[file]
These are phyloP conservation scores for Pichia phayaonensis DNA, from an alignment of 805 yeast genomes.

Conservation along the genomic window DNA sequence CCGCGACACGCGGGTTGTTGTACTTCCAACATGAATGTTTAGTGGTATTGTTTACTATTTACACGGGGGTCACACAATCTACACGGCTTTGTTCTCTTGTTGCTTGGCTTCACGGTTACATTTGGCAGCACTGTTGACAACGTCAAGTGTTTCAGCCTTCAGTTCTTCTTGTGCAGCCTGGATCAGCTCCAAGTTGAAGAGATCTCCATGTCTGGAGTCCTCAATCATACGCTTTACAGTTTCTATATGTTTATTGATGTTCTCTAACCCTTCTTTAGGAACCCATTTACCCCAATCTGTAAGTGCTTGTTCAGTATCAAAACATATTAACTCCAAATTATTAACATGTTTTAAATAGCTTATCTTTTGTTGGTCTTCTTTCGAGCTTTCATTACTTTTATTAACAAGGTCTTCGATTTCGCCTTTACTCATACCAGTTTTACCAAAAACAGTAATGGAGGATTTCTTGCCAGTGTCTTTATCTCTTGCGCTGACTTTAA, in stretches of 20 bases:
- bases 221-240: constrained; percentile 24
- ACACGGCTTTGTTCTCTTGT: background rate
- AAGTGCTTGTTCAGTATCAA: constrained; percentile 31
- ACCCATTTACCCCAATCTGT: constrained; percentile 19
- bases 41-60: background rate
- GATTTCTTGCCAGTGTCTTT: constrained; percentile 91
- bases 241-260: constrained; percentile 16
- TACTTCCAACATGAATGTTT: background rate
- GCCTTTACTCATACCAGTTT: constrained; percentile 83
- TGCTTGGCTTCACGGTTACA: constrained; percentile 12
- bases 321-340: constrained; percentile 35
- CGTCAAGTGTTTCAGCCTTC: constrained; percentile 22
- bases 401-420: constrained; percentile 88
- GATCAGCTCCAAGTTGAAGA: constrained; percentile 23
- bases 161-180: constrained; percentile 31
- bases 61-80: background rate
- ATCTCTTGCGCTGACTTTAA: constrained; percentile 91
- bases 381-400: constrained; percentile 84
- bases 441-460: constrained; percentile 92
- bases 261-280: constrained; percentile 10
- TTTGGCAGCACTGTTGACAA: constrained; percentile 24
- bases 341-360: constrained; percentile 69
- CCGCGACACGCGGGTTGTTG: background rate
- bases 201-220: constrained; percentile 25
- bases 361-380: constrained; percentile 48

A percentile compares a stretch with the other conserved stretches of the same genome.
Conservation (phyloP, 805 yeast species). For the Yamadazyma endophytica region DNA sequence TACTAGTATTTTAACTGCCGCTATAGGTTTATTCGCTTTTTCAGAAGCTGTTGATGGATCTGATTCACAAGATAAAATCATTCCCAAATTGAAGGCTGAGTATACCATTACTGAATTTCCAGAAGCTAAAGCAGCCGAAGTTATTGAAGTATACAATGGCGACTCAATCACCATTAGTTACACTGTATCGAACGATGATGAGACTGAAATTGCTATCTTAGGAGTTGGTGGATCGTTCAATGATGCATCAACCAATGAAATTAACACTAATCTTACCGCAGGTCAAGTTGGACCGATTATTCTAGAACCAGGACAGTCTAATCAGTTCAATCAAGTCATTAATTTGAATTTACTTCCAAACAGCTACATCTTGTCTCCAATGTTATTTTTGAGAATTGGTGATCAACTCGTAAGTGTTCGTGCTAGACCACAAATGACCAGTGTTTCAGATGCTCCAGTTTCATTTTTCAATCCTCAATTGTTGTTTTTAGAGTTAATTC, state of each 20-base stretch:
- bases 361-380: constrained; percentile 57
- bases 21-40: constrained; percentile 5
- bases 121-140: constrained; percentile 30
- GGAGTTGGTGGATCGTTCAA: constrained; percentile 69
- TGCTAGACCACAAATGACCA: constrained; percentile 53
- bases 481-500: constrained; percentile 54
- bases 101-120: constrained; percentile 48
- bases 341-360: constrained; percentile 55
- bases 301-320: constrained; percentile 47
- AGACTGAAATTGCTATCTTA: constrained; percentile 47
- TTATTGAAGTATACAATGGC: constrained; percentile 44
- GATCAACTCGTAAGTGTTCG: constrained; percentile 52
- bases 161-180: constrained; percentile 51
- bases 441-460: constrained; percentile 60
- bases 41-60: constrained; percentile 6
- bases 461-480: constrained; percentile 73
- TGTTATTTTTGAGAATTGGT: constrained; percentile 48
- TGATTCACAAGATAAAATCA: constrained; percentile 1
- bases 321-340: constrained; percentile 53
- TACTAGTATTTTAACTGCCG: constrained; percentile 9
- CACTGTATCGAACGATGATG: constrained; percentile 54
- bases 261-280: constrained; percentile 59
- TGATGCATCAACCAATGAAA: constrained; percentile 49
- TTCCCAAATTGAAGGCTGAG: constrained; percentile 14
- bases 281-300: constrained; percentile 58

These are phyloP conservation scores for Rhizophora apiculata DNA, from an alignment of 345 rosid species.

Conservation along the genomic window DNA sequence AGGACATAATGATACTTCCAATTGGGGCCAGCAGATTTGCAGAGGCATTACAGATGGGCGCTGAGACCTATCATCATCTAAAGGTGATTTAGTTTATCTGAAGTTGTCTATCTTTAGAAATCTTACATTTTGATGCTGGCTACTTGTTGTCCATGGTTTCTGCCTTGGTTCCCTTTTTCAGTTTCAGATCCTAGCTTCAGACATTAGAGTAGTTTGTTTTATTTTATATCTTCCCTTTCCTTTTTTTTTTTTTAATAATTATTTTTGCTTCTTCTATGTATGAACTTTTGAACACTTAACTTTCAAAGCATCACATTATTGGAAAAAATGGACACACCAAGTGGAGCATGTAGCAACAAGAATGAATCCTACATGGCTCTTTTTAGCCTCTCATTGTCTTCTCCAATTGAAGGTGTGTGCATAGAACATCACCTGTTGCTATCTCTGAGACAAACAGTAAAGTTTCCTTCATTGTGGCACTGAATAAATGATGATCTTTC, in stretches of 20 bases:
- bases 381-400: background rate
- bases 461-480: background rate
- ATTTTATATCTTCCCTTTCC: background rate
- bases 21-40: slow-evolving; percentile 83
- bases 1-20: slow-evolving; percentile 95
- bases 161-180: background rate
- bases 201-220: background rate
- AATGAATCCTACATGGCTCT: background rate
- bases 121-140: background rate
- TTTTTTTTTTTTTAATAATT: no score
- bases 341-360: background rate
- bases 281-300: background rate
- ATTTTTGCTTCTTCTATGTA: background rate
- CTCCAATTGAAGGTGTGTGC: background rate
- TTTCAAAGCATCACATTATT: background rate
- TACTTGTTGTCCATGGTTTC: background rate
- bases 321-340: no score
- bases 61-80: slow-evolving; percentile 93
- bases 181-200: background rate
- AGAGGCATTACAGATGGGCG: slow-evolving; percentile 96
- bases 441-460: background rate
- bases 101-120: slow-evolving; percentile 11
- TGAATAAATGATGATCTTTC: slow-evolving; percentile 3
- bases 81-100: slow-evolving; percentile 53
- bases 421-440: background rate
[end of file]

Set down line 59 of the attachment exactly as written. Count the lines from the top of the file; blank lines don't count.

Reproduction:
- ATTTTATATCTTCCCTTTCC: background rate